Polytrauma is a highly prevalent public health problem in the U.S. with even higher rates in urban areas. Children with polytrauma often end up in multiple child-serving systems (e.g., mental health, child welfare, education, juvenile justice) with needs that are both complex and severe. Providers within these child-serving systems have potential to serve as gatekeepers to trauma services by linking youth with trauma-informed treatments and supports that promote recovery. The purpose of our study was to assess the perspective of providers who participated in a nine-month, trauma-informed care (TIC) training intervention on 1) their capacity to make referrals to trauma-specific services following the training, and 2) factors external to the training intervention that supported or hindered their ability to link traumatized youth with services. A subset of sixteen participants from the TIC training completed individual interviews. These participants were predominantly female, African American, and based in the social services sector. The constant comparative method was used to derive three thematic domains related to participant perceptions regarding youth referrals: 1) Organizational and provider capacity to provide trauma treatment or to make referrals to trauma-specific services, 2) Barriers to youth accessing trauma services, and 3) Suggestions for improving coordination of care and referrals. Our study highlights the influence of contextual factors on whether a TIC training can improve the capacity of agencies and individual providers to support traumatized youth in accessing appropriate services. The development of a structure that formally connects youth-serving agencies and providers with specialists trained in addressing traumatized youth is recommended.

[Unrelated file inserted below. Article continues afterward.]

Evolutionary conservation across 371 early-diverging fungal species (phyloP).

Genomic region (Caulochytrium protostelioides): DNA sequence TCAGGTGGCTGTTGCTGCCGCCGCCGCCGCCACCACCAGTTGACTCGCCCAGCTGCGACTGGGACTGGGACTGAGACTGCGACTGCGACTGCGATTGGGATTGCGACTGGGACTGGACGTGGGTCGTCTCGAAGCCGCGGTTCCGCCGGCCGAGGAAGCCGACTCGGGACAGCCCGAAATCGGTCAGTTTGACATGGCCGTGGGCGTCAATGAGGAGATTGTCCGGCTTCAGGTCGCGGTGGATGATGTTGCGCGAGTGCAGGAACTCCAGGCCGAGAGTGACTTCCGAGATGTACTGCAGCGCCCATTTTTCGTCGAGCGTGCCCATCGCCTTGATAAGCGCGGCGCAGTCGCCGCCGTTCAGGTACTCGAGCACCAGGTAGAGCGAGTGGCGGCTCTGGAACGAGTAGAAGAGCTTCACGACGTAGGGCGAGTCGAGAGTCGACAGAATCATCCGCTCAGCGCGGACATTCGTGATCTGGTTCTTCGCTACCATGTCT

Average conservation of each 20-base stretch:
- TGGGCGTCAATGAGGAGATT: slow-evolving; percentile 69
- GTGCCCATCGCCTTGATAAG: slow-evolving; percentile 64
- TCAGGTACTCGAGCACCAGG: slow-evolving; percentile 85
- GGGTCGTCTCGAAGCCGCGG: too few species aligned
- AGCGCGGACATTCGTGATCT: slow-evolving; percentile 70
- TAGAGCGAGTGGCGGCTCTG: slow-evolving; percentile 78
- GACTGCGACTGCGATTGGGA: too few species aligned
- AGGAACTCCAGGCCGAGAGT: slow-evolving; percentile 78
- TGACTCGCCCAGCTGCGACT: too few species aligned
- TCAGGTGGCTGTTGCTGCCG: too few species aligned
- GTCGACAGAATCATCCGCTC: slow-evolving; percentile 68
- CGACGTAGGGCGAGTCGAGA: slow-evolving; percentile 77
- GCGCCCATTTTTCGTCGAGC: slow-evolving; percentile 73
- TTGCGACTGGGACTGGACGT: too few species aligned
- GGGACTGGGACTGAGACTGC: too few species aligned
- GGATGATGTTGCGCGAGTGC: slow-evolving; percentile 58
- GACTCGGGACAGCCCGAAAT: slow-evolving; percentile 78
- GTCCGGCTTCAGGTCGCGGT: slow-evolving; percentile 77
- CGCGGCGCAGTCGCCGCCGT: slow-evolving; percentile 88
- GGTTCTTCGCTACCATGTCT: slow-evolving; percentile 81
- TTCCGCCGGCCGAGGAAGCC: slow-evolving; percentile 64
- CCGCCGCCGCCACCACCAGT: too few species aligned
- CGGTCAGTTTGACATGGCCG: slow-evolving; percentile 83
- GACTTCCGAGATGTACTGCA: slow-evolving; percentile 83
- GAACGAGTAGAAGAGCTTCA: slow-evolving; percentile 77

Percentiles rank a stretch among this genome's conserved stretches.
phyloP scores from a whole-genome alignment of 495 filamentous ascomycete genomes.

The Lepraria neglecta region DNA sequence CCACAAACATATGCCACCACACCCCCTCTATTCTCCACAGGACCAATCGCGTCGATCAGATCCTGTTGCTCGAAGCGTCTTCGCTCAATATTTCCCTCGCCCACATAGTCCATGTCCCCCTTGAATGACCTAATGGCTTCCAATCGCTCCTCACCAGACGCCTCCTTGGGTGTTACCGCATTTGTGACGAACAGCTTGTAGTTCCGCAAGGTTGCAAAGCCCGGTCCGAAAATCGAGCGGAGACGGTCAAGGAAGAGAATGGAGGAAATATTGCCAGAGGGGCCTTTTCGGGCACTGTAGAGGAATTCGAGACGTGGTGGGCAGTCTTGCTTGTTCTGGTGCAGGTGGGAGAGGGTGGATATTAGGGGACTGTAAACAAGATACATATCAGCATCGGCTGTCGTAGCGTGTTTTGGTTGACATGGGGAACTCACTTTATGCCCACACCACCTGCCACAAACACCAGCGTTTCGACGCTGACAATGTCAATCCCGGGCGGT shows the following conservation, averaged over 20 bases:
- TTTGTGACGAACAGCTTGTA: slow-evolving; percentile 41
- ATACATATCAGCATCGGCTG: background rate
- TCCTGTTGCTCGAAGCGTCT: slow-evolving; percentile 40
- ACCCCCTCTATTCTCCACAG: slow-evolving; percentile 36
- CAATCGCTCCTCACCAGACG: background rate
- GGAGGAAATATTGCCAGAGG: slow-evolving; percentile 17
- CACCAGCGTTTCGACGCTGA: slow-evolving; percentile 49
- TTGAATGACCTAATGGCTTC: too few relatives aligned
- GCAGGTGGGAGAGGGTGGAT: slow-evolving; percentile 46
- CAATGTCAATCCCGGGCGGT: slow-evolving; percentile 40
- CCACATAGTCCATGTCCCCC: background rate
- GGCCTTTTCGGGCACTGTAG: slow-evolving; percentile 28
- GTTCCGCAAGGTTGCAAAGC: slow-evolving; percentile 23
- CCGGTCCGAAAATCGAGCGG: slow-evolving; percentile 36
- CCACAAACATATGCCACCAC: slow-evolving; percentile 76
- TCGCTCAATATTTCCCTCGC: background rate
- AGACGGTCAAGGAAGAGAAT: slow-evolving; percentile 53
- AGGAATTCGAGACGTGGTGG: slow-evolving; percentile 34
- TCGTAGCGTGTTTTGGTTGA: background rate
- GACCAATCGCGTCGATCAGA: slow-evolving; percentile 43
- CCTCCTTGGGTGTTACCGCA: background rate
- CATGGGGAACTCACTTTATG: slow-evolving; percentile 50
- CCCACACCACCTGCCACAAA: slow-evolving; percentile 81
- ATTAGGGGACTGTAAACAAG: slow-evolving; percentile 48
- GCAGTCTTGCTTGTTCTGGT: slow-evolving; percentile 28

ASJC Scopus subject areas
- Developmental and Educational Psychology
- Sociology and Political Science